int range = 40;                 // output range of X or Y movement
int threshold = range/10;      // resting threshold
int center = range/2;         // resting position value
 
void setup() {
  pinMode(led, OUTPUT); 

  nunchuk_setpowerpins();    // set power pins for Wii Nunchuk
  nunchuk_init();            // initilization for the Wii Nunchuk
  delay(250);
  
  while(!nunchuk_get_data()){ // loop until Wii Nunchuk is connected to Nunchucky
  nunchuk_init();
  delay(250);
  nunchuk_get_data();
  digitalWrite(led, HIGH); 
  delay(250);
  digitalWrite(led, LOW); 
  delay(500);
  }
  
  digitalWrite(led, HIGH);  // let user know they can select mode within (5 seconds)
  delay(5000);
 
 // check if user is holding any of buttons to change mode
 
  nunchuk_init(); 
  delay(250);           // Once connected lets get additional data to determine if C or Z
  nunchuk_get_data();  // button is being held down for programming mode
  delay(10);           
  nunchuk_get_data();
  delay(10);           
  nunchuk_get_data();
  
  int leftState = nunchuk_zbutton();
  int rightState = nunchuk_cbutton();

   
    if(leftState){  // save mode for future time if Z is defined as left mouse click
       mode = 0;    
     EEPROM.write(0, 0); 
     digitalWrite(led, LOW);   
     delay(250);
     digitalWrite(led, HIGH);   
     delay(250);
     digitalWrite(led, LOW);   
     delay(250);
     digitalWrite(led, HIGH);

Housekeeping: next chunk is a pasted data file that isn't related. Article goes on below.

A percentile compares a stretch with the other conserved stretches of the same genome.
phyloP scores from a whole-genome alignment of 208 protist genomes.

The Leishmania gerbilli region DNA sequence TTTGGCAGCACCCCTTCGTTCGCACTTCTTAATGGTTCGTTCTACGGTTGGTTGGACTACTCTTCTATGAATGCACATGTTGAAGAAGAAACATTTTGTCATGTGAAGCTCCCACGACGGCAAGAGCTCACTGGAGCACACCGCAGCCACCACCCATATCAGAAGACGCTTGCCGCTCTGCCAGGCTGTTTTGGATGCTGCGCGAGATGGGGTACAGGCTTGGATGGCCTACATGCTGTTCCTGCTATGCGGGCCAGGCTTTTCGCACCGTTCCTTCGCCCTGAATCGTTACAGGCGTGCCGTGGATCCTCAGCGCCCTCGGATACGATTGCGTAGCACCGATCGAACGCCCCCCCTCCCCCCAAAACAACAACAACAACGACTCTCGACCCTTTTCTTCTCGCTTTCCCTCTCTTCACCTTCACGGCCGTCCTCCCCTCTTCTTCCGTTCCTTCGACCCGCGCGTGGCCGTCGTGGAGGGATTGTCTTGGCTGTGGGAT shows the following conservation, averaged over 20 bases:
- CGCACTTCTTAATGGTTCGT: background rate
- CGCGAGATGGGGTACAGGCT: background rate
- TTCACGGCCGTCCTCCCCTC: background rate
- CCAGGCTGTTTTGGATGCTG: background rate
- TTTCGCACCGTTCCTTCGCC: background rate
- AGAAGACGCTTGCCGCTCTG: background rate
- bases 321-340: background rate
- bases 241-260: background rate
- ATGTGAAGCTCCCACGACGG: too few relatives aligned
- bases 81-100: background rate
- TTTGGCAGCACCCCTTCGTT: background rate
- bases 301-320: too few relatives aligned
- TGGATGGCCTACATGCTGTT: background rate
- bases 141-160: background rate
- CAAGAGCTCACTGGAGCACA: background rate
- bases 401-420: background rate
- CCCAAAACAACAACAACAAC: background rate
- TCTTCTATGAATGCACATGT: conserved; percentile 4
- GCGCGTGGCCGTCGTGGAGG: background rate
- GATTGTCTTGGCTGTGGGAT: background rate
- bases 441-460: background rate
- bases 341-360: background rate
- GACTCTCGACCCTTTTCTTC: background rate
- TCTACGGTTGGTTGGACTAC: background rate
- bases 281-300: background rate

delay(250);
     digitalWrite(led, LOW);   
     delay(250);
     digitalWrite(led, HIGH);   
     delay(3000); 
    }else if(rightState){ // save mode for future time if C is defined as left mouse click 
     mode = 1;
     EEPROM.write(0, 1); 
     digitalWrite(led, LOW);   
     delay(100);
     digitalWrite(led, HIGH);   
     delay(100);
     digitalWrite(led, LOW);   
     delay(100);
     digitalWrite(led, HIGH);   
     delay(100);
     digitalWrite(led, LOW);   
     delay(100);
     digitalWrite(led, HIGH); 
     delay(100);
     digitalWrite(led, LOW);   
     delay(100);
     digitalWrite(led, HIGH);   
     delay(100);
     digitalWrite(led, LOW);   
     delay(100);
     digitalWrite(led, HIGH);   
     delay(100);
     digitalWrite(led, LOW);   
     delay(100);
     digitalWrite(led, HIGH);    
     delay(3000);
    }else
    {  
    mode = EEPROM.read(0);   // no mode selection load in saved mode
    }
   
  digitalWrite(led, LOW);  // get LED indicator ready to show when buttons are being pressed